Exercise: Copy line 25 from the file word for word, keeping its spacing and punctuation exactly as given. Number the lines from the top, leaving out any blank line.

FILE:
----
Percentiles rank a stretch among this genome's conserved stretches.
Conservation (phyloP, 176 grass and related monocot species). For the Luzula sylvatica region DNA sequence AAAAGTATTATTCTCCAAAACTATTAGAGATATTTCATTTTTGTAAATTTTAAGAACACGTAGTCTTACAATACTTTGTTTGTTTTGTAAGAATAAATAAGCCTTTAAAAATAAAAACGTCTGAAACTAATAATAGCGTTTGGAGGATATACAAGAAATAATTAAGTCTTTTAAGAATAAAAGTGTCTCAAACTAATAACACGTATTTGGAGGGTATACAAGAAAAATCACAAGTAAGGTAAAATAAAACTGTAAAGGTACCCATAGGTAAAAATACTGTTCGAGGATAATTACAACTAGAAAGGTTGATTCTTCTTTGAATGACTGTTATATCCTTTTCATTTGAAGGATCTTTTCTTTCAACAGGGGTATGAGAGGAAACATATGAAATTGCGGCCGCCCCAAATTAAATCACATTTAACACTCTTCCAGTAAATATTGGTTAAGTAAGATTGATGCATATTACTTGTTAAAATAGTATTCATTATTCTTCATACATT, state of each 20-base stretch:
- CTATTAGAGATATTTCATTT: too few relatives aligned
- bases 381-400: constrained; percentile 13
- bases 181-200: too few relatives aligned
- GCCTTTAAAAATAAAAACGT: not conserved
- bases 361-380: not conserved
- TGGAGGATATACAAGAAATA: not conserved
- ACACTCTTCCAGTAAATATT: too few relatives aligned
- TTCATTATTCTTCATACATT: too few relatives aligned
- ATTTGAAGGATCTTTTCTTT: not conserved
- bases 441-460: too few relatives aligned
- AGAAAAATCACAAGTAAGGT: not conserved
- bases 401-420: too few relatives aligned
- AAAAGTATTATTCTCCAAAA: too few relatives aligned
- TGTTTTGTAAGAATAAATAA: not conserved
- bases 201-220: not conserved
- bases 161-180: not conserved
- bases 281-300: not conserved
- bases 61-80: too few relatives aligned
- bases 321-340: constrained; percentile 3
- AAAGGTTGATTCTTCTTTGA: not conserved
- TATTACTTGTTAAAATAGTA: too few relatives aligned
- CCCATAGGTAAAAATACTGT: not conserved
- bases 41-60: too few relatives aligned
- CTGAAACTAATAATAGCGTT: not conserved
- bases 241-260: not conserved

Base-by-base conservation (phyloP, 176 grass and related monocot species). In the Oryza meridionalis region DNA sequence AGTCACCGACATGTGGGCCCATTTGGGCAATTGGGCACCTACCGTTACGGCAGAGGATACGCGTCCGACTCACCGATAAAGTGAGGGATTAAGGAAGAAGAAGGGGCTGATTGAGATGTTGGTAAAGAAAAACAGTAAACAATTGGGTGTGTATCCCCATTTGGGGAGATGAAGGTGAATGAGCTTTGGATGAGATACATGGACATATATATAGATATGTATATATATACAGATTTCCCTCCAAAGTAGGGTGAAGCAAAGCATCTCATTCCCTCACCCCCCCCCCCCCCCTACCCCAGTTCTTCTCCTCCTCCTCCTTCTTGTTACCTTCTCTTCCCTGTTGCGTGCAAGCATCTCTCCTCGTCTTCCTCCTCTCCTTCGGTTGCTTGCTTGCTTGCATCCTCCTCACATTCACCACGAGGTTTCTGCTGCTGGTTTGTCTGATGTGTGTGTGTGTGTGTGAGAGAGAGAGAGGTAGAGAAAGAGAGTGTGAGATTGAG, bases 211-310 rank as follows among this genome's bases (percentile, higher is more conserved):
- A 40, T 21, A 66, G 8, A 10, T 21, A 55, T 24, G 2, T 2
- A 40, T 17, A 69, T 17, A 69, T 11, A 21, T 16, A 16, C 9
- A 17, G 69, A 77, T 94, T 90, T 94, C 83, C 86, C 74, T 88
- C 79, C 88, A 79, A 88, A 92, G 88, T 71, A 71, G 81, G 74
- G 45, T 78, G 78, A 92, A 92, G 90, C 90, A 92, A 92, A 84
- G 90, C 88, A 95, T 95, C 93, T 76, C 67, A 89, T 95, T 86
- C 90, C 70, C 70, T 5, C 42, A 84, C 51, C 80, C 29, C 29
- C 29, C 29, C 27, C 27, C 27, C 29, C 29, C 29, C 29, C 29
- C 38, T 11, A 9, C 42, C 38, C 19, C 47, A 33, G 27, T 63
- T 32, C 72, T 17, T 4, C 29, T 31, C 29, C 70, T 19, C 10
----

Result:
- bases 41-60: too few relatives aligned